Data protection in online marketing

GDPR and ePrivacy Regulation.
Dos and Don'ts.

Since 25 May 2018, the provisions of the General Data Protection Regulation (GDPR) have been binding throughout the EU. At the same time, the ePrivacy Regulation was initially intended to be applied, but the legislative process has been delayed until today. Nevertheless, online marketing must adjust to the fact that the ePVO will supplement the GDPR soon. It will mainly regulate the use of tracking software and cookies.

When may personal data be processed?
In principle, it must be ensured that the processing of personal data serves only the purpose specified for the collection. As a rule, a person whose data are collected must agree to this. They must, therefore, inform the data owner of the purpose and scope of the collection and point out to him that he can object to the processing of his data at any time.

However, the processing of personal data can also take place without the consent of a data owner if a company can justify this by a justified interest. This only applies if the interests or fundamental rights of the data owner do not predominate. If the interests of the data owner are merely affected, this does not usually stand in the way of data processing. If personal data is anonymized or pseudonymized, the probability of the permissibility of data collection via various tools is higher. In contrast to pseudonymization, it is no longer possible to assign data to a specific person by using a key.

Double-Opt-In, DSGVO, proof obligation, and high penalties – many Buzzwords approximately around the DSGVO already admit – which data security in online marketing means, this explains DeSight Studio in this contribution.

Double-Opt-In as default
To obtain legal protection, the data subject should consent to the collection and processing of his/her data. This is the case, for example, with a newsletter registration by the renewed confirmation by e-mail only with the Double-Opt-In. Single opt-in, on the other hand, is much more susceptible to errors and misuse, because third parties can also specify a recipient who has no interest at all in the content.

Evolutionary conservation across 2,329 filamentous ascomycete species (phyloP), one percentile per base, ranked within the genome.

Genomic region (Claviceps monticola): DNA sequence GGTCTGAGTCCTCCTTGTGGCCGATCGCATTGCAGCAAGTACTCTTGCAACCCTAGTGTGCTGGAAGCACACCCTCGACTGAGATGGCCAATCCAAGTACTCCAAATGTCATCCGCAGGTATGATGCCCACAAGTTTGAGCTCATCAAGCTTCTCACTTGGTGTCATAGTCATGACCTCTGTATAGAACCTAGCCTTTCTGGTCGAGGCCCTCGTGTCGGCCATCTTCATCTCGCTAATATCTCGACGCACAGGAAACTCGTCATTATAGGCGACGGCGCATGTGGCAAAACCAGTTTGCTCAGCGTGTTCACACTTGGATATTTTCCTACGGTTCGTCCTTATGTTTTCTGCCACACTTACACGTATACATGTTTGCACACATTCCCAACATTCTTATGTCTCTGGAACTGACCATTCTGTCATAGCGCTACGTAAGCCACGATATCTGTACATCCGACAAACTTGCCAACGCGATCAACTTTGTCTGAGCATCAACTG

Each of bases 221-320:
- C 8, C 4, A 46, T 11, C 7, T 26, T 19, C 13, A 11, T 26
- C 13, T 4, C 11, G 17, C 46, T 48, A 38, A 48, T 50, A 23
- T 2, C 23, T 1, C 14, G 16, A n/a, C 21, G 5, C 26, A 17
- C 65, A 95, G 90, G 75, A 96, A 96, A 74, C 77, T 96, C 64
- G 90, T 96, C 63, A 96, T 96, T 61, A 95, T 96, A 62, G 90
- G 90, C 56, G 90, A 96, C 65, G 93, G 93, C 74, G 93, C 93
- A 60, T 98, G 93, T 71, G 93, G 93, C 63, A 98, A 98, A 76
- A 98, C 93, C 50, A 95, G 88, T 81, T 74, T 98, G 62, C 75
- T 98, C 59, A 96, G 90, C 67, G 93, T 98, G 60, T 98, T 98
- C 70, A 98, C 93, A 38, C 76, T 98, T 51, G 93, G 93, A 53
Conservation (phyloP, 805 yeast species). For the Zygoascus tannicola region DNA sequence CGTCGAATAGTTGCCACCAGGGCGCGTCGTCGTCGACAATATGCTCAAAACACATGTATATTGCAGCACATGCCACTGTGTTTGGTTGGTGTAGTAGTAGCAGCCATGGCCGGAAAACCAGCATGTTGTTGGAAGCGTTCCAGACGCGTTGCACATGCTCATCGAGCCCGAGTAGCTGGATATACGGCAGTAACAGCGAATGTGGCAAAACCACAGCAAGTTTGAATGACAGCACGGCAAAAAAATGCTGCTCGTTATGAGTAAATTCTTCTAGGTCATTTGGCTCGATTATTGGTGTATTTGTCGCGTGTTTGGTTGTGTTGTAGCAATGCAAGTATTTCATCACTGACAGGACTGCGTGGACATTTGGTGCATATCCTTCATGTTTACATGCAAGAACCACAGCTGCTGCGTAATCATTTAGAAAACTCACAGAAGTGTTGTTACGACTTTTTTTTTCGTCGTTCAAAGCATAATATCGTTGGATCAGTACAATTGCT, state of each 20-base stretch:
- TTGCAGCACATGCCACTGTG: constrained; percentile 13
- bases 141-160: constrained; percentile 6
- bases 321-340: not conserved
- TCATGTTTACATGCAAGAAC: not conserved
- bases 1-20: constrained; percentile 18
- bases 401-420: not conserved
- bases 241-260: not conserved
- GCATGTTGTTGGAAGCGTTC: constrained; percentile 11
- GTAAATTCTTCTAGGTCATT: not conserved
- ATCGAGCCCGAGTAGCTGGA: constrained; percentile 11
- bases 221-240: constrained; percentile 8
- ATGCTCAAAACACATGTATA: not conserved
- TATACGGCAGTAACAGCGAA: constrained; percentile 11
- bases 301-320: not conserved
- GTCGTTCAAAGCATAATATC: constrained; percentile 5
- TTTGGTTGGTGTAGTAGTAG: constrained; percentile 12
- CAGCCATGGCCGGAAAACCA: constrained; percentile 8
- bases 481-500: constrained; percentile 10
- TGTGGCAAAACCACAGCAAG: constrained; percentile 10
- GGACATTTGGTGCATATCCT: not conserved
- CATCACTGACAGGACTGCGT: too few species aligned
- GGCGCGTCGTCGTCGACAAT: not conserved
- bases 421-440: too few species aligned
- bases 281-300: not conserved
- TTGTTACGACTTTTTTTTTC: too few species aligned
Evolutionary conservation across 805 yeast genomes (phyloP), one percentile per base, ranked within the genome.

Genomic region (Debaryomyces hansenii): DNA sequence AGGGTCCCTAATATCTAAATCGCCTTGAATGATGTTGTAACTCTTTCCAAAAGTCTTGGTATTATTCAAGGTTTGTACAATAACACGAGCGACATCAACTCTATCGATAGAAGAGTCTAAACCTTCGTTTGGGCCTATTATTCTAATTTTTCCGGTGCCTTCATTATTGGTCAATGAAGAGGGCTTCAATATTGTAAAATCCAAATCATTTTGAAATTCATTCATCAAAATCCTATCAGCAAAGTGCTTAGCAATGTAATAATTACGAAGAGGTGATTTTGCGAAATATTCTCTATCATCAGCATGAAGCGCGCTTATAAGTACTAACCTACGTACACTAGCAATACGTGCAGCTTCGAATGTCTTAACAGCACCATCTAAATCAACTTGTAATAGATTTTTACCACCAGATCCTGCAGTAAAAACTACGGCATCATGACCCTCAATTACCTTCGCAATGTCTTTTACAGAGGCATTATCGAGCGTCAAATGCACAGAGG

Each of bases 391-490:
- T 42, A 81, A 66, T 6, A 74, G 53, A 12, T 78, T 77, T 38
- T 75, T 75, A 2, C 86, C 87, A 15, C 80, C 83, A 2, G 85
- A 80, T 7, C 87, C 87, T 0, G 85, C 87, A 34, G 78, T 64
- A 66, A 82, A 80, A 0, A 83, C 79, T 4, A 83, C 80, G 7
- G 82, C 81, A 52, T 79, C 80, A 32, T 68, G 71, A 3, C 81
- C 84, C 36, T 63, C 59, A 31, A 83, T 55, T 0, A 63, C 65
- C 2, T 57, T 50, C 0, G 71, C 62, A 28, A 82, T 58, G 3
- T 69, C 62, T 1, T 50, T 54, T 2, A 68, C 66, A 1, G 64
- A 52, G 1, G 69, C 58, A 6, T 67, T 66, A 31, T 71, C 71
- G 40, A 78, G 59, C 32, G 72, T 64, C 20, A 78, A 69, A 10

The data owner’s consent can only be given lawfully if he is informed by a GDPR You must also tell him in this way which the data will be made available to. The GDPR also strengthens the right of the data subject to object to data processing. They should be allowed to exercise their right of objection as efficiently as possible. One-click solutions should, therefore, be preferred.

Integration of cookie hints
In the future, the ePVO should provide a uniform basis for consenting to the use of cookies. Discussions in the past have already focused on whether an opt-in procedure is necessary or whether an opt-out process is sufficient. The latter is often the method of choice, as the user does not have to consent to the use of cookies immediately when visiting a website. Instead, the user can subsequently object to the opt-out procedure.

In principle, however, the user must be made aware of the use of cookies using a clear reference. However, it is questionable whether the operator of the website will have to obtain the user’s unambiguous permission in the future, or whether this can be done implicitly.

Professional association of the right journalists registered the association.

The Berufsverband der Rechtsjournalisten e.V. created this guest article and published by DeSight Studio GmbH. The BvDR registered association is the union of right journalists and attorneys from Germany, who publish legal contributions to most diverse topics on the portals,,, and